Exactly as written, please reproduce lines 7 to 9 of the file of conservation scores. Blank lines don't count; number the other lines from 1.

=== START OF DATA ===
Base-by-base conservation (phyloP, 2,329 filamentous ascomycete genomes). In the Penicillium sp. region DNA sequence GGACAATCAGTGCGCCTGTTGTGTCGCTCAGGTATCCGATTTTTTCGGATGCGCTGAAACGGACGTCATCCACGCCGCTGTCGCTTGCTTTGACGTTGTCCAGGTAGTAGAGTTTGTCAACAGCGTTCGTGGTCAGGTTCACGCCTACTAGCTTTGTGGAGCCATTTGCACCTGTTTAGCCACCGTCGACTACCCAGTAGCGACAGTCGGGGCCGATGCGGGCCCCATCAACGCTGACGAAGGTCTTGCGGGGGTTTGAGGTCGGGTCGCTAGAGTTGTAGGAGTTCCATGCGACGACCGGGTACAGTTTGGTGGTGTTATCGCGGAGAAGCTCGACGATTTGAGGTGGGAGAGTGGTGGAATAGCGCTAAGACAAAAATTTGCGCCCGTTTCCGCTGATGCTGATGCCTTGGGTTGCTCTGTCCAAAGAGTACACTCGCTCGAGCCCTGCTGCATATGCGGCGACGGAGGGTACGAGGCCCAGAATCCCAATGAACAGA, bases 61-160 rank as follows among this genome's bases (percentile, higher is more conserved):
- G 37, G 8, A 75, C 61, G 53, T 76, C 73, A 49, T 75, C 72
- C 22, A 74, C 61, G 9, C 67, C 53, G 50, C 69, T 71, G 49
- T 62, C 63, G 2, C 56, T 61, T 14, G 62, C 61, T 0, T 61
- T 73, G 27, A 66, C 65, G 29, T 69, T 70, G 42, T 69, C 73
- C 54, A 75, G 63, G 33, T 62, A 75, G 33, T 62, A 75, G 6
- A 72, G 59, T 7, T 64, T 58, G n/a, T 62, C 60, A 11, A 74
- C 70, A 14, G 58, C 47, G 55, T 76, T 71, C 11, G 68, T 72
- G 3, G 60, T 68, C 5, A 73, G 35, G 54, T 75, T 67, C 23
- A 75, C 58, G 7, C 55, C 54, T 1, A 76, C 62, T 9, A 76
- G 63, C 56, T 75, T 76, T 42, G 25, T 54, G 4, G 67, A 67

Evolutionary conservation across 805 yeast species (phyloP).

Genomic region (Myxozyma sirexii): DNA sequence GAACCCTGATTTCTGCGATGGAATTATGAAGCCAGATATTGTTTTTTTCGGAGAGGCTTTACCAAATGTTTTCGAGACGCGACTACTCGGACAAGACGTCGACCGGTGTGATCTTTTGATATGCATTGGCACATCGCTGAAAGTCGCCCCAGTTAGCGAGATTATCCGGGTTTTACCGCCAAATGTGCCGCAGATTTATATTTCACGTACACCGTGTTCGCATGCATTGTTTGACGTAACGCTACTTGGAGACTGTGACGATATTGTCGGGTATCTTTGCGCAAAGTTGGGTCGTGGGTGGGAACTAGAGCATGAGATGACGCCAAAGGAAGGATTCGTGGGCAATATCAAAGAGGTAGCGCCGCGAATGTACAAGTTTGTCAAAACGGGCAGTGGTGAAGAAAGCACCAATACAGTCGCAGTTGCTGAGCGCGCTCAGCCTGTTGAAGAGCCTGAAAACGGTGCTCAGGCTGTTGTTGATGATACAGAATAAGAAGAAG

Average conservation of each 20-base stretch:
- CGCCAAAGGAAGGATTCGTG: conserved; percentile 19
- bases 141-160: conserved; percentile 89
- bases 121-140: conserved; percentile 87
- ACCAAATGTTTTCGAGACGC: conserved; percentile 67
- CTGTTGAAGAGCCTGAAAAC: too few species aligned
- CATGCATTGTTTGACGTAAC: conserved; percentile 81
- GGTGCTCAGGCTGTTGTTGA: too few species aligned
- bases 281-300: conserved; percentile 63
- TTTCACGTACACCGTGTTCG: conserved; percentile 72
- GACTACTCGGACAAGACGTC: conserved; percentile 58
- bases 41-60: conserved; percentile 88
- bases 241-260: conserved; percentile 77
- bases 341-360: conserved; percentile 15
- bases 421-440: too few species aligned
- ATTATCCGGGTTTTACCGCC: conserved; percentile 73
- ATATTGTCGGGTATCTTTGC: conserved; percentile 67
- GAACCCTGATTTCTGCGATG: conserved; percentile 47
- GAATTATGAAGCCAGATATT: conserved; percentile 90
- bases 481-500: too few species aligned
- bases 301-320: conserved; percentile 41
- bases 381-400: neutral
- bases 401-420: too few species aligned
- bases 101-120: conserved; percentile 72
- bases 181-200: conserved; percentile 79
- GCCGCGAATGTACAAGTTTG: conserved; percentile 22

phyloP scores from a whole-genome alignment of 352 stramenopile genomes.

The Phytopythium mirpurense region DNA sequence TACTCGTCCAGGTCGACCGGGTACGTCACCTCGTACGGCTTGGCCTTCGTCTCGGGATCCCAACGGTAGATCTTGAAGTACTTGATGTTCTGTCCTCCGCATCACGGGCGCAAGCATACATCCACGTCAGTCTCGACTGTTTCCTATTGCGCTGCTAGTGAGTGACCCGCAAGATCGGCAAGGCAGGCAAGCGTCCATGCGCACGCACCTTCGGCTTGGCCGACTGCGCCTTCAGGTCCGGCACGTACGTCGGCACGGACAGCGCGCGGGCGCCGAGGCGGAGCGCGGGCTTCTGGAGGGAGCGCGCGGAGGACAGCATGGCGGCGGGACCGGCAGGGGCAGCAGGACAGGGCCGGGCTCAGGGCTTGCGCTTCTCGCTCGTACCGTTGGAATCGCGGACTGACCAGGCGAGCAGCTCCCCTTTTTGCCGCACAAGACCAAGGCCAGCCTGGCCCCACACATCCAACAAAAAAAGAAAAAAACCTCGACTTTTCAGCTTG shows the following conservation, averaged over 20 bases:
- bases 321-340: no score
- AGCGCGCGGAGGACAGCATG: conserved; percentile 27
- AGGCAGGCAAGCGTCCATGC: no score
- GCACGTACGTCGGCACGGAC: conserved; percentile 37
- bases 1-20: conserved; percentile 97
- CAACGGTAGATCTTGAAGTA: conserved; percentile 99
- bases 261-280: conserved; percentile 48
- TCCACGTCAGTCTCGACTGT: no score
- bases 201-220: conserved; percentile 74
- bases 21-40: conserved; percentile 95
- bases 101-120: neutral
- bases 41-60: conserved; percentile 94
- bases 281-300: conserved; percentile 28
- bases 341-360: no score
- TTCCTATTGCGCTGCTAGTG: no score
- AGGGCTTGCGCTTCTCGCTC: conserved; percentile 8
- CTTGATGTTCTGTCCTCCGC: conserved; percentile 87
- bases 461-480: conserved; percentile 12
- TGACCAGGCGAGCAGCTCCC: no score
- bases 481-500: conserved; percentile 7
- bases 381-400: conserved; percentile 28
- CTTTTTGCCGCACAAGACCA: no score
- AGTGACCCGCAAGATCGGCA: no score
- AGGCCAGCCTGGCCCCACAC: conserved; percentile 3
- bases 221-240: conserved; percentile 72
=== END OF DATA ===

- A 72, G 59, T 7, T 64, T 58, G n/a, T 62, C 60, A 11, A 74
- C 70, A 14, G 58, C 47, G 55, T 76, T 71, C 11, G 68, T 72
- G 3, G 60, T 68, C 5, A 73, G 35, G 54, T 75, T 67, C 23